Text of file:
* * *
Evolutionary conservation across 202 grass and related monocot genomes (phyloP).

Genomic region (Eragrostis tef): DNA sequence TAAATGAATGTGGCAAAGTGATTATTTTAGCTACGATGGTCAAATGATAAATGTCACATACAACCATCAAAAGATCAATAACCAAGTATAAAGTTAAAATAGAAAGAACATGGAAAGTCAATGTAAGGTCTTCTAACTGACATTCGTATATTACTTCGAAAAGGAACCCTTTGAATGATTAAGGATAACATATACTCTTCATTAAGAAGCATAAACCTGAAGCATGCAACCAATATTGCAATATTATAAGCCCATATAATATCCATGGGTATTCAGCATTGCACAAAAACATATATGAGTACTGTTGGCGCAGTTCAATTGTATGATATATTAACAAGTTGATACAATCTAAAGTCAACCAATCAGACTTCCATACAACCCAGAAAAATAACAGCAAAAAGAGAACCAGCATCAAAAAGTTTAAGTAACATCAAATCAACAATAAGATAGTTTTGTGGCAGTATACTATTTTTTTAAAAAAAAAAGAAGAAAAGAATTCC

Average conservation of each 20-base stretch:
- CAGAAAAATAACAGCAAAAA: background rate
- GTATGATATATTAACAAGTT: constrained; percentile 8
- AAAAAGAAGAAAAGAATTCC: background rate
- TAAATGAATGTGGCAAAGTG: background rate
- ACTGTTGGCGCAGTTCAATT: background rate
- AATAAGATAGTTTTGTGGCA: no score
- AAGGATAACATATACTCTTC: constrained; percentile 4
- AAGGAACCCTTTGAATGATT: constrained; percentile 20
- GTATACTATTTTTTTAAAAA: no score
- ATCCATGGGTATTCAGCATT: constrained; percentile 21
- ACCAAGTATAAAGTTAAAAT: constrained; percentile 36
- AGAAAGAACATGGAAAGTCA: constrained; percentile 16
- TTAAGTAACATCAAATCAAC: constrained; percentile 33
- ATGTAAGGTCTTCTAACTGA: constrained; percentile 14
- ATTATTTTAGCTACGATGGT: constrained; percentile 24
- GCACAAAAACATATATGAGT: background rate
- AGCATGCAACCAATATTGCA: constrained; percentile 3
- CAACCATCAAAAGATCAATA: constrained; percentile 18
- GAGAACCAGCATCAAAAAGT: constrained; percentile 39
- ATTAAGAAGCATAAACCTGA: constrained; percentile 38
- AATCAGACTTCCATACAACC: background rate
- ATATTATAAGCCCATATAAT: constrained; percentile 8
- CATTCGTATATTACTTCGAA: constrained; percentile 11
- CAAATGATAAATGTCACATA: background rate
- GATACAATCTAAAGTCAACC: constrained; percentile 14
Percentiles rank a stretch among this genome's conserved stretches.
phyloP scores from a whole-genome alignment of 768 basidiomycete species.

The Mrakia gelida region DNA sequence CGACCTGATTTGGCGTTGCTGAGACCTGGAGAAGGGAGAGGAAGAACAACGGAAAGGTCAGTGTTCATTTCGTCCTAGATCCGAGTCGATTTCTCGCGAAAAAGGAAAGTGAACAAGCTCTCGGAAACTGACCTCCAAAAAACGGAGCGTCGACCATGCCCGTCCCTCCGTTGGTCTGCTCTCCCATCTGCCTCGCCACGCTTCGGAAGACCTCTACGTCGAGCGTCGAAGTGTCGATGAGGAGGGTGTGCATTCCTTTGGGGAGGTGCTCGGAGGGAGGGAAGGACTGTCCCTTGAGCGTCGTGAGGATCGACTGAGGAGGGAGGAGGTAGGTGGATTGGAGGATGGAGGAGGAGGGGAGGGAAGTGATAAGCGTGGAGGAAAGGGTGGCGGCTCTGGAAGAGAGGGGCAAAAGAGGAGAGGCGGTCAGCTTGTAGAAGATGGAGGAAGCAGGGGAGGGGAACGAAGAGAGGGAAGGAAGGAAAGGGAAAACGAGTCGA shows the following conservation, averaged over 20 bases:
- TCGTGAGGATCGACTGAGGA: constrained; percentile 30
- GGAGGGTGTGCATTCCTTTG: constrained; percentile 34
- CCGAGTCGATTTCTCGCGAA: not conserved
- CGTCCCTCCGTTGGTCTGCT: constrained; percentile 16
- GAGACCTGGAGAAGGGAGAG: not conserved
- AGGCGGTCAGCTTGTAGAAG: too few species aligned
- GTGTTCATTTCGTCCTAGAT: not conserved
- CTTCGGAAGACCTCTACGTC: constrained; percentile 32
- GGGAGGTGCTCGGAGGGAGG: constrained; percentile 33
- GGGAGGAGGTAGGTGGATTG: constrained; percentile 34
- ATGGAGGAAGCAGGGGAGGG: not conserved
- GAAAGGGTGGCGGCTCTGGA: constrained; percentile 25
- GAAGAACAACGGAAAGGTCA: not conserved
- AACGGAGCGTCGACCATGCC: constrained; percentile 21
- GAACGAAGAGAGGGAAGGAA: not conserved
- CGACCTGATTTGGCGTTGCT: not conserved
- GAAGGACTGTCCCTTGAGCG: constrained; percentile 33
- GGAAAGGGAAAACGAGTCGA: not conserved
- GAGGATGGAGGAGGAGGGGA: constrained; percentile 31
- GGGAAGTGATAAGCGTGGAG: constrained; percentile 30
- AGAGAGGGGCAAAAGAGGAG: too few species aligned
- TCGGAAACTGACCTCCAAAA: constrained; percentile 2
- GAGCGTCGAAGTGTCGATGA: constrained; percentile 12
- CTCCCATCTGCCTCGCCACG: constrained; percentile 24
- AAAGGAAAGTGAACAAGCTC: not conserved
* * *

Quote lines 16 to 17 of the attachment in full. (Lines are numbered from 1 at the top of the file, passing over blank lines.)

- TTAAGTAACATCAAATCAAC: constrained; percentile 33
- ATGTAAGGTCTTCTAACTGA: constrained; percentile 14